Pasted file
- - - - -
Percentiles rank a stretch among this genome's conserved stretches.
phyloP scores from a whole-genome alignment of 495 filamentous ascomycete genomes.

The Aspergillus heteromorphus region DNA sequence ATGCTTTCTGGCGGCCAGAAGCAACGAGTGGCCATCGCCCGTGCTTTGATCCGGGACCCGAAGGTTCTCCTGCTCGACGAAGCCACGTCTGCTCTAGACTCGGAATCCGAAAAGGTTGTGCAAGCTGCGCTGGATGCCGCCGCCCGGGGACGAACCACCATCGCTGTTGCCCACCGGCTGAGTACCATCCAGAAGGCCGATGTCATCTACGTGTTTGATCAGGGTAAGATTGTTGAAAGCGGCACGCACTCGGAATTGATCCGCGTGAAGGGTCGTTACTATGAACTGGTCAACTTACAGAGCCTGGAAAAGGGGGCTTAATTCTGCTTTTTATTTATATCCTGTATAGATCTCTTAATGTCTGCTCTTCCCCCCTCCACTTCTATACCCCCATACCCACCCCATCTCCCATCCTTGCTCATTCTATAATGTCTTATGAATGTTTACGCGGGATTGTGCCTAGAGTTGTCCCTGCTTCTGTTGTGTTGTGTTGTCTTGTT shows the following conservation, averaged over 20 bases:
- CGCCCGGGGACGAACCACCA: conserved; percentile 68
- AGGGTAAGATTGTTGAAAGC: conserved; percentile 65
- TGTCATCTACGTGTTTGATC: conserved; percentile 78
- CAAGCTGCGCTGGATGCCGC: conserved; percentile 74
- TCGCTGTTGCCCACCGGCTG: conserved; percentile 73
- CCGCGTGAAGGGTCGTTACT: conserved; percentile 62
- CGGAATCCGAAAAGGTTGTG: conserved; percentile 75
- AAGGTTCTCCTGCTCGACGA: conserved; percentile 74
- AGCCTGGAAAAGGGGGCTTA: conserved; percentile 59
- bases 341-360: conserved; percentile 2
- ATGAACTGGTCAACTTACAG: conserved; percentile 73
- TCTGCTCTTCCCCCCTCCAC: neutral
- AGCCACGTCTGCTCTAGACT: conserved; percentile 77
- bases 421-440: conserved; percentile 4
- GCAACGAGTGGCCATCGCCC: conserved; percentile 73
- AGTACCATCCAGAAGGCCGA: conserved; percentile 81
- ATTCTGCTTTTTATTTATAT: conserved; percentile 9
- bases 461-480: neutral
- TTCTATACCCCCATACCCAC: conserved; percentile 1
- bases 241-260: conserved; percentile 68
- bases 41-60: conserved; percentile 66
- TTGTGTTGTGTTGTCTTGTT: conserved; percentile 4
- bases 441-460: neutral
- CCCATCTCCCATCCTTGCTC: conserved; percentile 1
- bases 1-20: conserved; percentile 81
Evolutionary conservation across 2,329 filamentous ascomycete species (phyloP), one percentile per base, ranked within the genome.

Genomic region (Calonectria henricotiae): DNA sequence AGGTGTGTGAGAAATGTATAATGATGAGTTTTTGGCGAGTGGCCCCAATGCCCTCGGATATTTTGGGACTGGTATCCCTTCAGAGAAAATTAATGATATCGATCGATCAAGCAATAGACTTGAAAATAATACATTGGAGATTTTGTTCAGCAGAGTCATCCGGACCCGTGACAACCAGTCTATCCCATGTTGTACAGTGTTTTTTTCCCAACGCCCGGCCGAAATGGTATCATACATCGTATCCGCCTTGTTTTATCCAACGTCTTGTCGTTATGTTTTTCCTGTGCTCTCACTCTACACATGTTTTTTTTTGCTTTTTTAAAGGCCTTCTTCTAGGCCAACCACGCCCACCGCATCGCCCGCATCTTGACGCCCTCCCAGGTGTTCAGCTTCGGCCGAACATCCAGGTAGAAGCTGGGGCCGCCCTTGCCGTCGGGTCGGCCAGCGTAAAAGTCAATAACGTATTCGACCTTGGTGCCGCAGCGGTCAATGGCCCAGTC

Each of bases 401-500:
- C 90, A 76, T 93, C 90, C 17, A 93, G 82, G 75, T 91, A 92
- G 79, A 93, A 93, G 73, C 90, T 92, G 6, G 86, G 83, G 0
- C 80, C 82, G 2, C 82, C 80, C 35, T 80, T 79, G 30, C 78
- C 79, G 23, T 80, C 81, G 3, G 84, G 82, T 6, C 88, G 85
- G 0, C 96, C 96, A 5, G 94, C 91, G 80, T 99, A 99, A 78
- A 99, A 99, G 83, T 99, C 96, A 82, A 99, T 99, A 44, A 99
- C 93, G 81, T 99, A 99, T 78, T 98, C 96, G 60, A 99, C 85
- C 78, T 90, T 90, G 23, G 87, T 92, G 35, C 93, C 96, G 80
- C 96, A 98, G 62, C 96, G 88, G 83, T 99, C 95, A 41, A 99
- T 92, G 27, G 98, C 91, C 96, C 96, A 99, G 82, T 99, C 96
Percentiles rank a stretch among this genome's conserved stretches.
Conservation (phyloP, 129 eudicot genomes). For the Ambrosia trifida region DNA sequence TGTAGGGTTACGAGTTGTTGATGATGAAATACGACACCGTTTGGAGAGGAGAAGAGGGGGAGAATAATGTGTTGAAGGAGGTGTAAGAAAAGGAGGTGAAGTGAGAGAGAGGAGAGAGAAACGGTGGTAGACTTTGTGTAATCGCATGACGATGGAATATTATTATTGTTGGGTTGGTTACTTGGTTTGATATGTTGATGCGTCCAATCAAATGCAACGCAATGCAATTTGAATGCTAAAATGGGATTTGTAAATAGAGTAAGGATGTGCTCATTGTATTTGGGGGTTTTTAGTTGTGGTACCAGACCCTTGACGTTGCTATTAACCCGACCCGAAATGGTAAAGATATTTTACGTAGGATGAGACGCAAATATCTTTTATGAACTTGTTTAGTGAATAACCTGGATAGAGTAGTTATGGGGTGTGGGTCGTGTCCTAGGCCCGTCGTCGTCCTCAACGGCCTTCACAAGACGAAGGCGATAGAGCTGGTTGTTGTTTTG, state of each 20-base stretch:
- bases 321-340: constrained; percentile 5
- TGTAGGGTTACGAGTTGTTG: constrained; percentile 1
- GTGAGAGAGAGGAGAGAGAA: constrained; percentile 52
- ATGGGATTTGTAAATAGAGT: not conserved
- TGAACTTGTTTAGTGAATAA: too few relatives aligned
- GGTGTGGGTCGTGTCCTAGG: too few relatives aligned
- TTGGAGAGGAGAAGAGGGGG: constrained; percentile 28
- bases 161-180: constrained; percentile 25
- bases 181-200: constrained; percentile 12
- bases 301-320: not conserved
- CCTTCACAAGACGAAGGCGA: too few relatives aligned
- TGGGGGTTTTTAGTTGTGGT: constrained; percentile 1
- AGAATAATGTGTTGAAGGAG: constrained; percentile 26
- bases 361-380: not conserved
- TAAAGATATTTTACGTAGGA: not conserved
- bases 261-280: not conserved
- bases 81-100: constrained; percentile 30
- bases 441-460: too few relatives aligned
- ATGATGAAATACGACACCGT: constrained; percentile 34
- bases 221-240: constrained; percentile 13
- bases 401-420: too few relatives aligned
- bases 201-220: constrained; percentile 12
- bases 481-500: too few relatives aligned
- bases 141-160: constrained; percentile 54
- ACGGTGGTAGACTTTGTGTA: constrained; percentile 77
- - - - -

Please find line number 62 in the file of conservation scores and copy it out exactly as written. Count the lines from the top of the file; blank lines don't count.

- ATGATGAAATACGACACCGT: constrained; percentile 34